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High school students offer Legislature statewide energy plan

MONTPELIER, Vt. --Planning the state's energy future is a high priority for the Legislature this year and lawmakers on Friday got a comprehensive plan from an unexpected source: high school seniors from The Sharon Academy.

House Natural Resources Committee members called the students' choices interesting. The students called, for example, for relicensing the Vermont Yankee nuclear power plant when its current license expires in 2012.

"One of our key motivators for these choices was to keep power sources inside Vermont," said one of the students, Sam Drazin of Norwich.

The well-spoken, well-informed group of students has spent the semester studying where Vermont gets its electricity now and the challenges the state faces to keep the lights on. Contracts for two-thirds of the state's power supply expire beginning in 2012.

Vermont Yankee is one of them, providing a third of the total. Another third comes from Hydro-Quebec.

The students concluded that the state is in a position where it will have to continue relying on those sources -- although they would reduce the supply from Hydro-Quebec -- as it continues to develop alternatives, including windmills, wood burners, solar projects and new small-scale hydroelectric dams.

Their rationale was that the state should put itself in a position to control more of its fortunes by keeping generation within... more [truncated due to possible copyright]  
House Natural Resources Committee members called the students' choices interesting. The students called, for example, for relicensing the Vermont Yankee nuclear power plant when its current license expires in 2012.

"One of our key motivators for these choices was to keep power sources inside Vermont," said one of the students, Sam Drazin of Norwich.

The well-spoken, well-informed group of students has spent the semester studying where Vermont gets its electricity now and the challenges the state faces to keep the lights on. Contracts for two-thirds of the state's power supply expire beginning in 2012.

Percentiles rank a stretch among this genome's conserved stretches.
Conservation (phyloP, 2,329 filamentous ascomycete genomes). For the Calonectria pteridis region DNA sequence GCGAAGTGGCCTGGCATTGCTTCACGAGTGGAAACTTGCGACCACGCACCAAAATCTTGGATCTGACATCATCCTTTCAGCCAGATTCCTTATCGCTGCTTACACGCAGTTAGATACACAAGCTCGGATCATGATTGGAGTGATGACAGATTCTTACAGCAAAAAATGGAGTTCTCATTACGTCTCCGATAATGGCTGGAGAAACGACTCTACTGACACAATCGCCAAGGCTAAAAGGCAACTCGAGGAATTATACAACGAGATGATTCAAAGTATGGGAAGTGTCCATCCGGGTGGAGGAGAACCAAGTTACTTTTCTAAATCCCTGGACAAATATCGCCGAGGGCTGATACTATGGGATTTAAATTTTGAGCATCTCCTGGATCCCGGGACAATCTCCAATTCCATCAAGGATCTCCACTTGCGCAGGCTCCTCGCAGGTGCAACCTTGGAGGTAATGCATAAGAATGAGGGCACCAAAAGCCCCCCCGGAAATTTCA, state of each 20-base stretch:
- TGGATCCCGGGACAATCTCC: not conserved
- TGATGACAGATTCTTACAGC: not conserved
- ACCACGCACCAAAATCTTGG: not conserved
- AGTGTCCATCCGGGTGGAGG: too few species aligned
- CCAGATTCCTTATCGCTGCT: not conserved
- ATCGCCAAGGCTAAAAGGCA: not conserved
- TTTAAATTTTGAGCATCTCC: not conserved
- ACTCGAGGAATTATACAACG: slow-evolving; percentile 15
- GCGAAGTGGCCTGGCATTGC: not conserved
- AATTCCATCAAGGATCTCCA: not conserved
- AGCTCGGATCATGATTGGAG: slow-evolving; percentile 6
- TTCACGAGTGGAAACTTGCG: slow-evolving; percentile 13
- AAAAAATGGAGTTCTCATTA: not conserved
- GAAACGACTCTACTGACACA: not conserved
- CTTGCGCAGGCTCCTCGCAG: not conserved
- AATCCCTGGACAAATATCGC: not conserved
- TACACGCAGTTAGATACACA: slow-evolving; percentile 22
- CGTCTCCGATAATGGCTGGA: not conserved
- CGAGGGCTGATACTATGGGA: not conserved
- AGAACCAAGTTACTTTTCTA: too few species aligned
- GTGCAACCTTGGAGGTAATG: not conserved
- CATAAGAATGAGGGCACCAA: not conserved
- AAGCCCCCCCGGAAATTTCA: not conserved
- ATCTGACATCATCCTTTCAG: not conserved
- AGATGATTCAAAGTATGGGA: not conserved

Vermont Yankee is one of them, providing a third of the total. Another third comes from Hydro-Quebec.

The students concluded that the state is in a position where it will have to continue relying on those sources -- although they would reduce the supply from Hydro-Quebec -- as it continues to develop alternatives, including windmills, wood burners, solar projects and new small-scale hydroelectric dams.

Their rationale was that the state should put itself in a position to control more of its fortunes by keeping generation within Vermont's borders as much as possible.

"A certain degree of independence is always a good thing," said student Thomas Leddy-Cecere of Strafford. "You can be affected by things that are more under your control."

Student Jessica Wolfe of Strafford said it was about keeping jobs and tax revenues in the state, as well.

But Wolfe and others conceded there was a lot of debate at their school about continued reliance on nuclear power. "We had a two-hour class discussion. I'd say people eventually got pretty sick of arguing about it," she said, drawing knowing laughter from the lawmakers.
The students suggested a new breakdown for energy supplies. Nuclear would remain as a third of the power supply. Hydro-Quebec would drop from a third to 26 percent. Bio-mass, often thought of as wood burners, would rise to 20 percent from 5 percent. Wind supply would go from less than 1 percent to 10 percent. In-state hydroelectric production should grow from around 6 percent to 10 percent. And solar production would inch up from 0.05 percent to 0.5 percent.

Legislators were effusive in their praise for the students and their work, especially after the students defended it in questioning. "You ought to stop by the governor's office because we're still waiting for his (plan)," Senate President Pro Tem Peter Welch said. "I admire your ambition and appreciate the work you've done. It's a coherent and sensible plan."

The Department of Public Service issued a 20-year electric plan last year and is working on a comprehensive energy plan, according to its Web site.

The presentation, which the Natural Resources Committee did not solicit, dovetailed with the work the panel is doing this year. "We were absolutely thrilled at the proposal," said committee Chairman Robert Dostis, D-Waterbury. "You may not have been aware what an important issue this is for the Legislature."

Source: http://www.boston.com/news/...

JAN 20 2006
https://www.windaction.org/posts/1023-high-school-students-offer-legislature-statewide-energy-plan
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